In post-apocalyptic 2037, Judy rebels against the AI-ruled utopia where people live in a happy VR simulation. She’s exiled to a post-nuclear wasteland where she meets drifter Stover. Mutated cannibals capture them for their leader Seer.
Designed to be somewhat of a shock piece for its time, 1992, “MindWarp” was a mash up of a horror and post apocalyptic science fiction bearing traits of films such as Mad Max, Hills Have eyes, and other wasteland meets-modern technology stylized films of that era. It’s most noted trait was of course that is was one of the short lived offerings of Fangoria’s own label, named Fangoria Films.
At its helm was the fan favorite talents of Bruce Campbell and Angus Scrimm, featuring newcomer Marta Martin in the role of Judy. While bloodshed and gore were appropriately laced through out, the film did so under the more futuristic take on post apocalyptic films digging its heels into the concept of alternate realities fed into the brain per way of a computer programs and simulation chairs.
We are introduced to the first act of the film per way of a technology that fuels the remainder of society called “dreamers”. The technology falls under a super computer system organization named “Infinisynth”. In many ways this 1992 piece would provide inspiration for many follow-up films over the years developing into the concept of a humans being ported into computer systems. Most notably would be the upcoming 1999 franchise “The Matrix”, which takes this idea to much more sophisticated heights. Bearing the traits of its time, “Mindwarp” employs a futurists approach limited by computer tech that would be more reminiscent to earlier DOS computer screens than the OS of future eras.
Another film by the name of “Surrogates” would see actor Bruce Willis take on the same concept using avatar driven projections of humans as they commingled among virtual worlds. But digressing back to the film, it’s one part science fiction and one part horror-centric dark and dirty underworld macabre led by the enigmatic Angus Scrimm playing the role of “The Seer”.
When Judy (Marta Martin) decides that her virtual reality existence is not enough to feel as though she is living, she directly confronts the sysop of her system to arrange for a offline experience. Now disconnected from her virtual utopia she wanders out into the world as it exists today, facing miles of wastelands that are overrun by disfigured nomads who hunt and kill everything in site. It is in this discovery that she meets up with Stover (Bruce Campbell,) a human survivor who has ben coexisting in the apocalypse. Hiding underground and living off of possum meat, Stover reveals the current state of affairs to Judy who has been living in a dream world up to now.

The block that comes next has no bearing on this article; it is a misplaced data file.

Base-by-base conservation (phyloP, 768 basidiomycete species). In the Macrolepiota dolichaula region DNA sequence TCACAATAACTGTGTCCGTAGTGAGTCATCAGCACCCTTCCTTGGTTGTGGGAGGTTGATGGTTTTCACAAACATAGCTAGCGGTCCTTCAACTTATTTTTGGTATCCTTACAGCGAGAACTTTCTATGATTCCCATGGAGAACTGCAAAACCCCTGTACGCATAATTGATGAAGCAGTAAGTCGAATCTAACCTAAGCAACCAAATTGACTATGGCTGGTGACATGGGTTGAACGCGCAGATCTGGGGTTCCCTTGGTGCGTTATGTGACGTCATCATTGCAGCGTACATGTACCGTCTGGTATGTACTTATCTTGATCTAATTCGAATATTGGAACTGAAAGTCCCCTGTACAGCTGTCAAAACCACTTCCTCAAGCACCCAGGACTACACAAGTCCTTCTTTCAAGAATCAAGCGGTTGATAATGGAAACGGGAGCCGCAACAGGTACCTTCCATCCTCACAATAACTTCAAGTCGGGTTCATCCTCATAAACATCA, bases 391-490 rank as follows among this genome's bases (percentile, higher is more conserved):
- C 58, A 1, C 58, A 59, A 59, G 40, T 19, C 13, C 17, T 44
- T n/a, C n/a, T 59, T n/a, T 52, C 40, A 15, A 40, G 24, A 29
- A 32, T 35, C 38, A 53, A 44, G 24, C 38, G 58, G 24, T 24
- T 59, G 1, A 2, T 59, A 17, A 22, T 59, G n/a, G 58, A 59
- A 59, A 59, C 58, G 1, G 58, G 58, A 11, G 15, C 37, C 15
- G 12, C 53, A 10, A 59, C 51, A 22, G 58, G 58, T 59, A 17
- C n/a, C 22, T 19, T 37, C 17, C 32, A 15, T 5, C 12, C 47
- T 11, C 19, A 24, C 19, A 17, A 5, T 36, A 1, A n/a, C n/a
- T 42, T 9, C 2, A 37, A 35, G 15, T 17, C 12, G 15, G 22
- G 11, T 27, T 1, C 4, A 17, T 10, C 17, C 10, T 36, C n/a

The adventure thickens as these nomadic dwellers capture the 2 of them pulling them down into the underworld, a underground lair that serves as refuge and sanctum. Ruled by a enigmatic leader, whom they call “the Seer”, these mongoloid creatures offer up Judy and Stoker as sacrificial offerings. Using a crude execution machine humans are sacrificed into a rotating meat grinder that purees the victims into liquid.
It’s all good fun here combined with a late 90’s appeal and the talents of horror icons delivering on a science fiction piece. Bruce Campbell is seen in his younger days prior to the more campy Evil Dead performances of Ash with Angus Scrimm taking on a non=Phantasm role (rarely seen).
The movie is very theme-orientated and similar in nature to the slew of syfy-wasteland films that poured out over the 80’s and 90’s, but does so under the umbrella of Fangoria’s more edgier presentations. Movies that come to mind are “Cyborg”, “The New Barbarians”, “Metal Storm”, “Eliminators” and “Eliminators of the year 3000”
Worth a watch for many reasons, but delightfully quirky above all. Campy, gory, and weird, “Mindwarp” has a certain charm!